with brown; upper pair with a short black transverse line near the middle of each : lower one beneath, speckled with reddish. Inhabi, North America, and is about the size of the preceding.

Among the Nymphales Gemmati, few can exceed in elegance the P. Antiona, a species that appears in the United States earlier in the season than any other butterfly: it is not unusually seen before the snow has disappeared from the ground: Mr. Wilson alludes to this insect, when he says

“When first the lone butterfly flits on the wing.”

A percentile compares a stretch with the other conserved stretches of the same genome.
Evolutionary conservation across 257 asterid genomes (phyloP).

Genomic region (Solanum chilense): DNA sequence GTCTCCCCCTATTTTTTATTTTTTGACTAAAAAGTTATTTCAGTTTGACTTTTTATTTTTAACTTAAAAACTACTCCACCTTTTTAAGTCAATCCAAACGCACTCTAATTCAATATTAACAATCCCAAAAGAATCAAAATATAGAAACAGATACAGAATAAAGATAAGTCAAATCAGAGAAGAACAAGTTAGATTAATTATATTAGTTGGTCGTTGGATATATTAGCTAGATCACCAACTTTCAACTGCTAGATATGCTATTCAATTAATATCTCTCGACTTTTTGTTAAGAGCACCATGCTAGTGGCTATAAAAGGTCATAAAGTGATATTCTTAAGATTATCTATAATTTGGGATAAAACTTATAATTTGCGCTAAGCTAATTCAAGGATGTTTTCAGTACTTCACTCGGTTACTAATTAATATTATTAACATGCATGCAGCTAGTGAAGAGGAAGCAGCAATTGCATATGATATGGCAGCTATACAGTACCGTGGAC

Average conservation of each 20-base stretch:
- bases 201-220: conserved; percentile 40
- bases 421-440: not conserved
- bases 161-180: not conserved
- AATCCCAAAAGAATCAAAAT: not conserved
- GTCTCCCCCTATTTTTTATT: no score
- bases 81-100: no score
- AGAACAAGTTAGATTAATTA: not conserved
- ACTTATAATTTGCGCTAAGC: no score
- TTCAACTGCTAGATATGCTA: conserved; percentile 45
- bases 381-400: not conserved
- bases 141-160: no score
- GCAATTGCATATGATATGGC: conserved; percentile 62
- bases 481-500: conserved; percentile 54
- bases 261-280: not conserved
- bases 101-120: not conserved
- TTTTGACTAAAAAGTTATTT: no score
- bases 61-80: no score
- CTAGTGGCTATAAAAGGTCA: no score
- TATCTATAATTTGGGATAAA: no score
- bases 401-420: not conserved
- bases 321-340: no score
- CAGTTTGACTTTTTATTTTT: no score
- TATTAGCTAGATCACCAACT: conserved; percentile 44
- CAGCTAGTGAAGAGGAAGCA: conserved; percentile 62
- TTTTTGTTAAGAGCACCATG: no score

The wings are angular, indented, blackbrown, with a whitish border, behind which is a row of blue spots: it differs somewhat from the European specimens, and may perhaps be a distinct species. P. Atalanta; wings indented, black; upper pair with a red band and white spots; lower ones bordered with red behind, in which are black spots. The larvae are often found on the hop-vines, on thistles, &c. Inhabits North America and Europe. Of the last division, termed Plebeii, may be adduced, as an example, a small English butterfly, called P. Malvae, of a blackish or brown colour, with numerous whitish and semi-transparent spots. To this latter division also belongs a very beautiful exotic species, a native of India, and of a most exquisite lucid blue colour, edged with black, and further ornamented by having each of the lower wings tipped with two narrow, black, tail-shaped processes. It is the P. Marsyas of Lin113tus. The larvae of butterflies are known by the name of caterpillars, and are extremely various in their forms and colours; some being smooth, others beset with spines; some are observed to protrude from their front, when disturbed, a pair of short tentacula, nearly analogous to those of a snail. A caterpillar, when grown to its full size, retires to a convenient spot, and securing itself properly by a small quantity of silken filaments, either suspends itself by the tail, hanging with its head downwards, or else in an upright position, with the body fastened round the middle by a proper number of filaments. It then casts off the caterpillar-skin, and commences chrysalis, in which state it continues till the enclosed butterfly is ready for birth, which, libe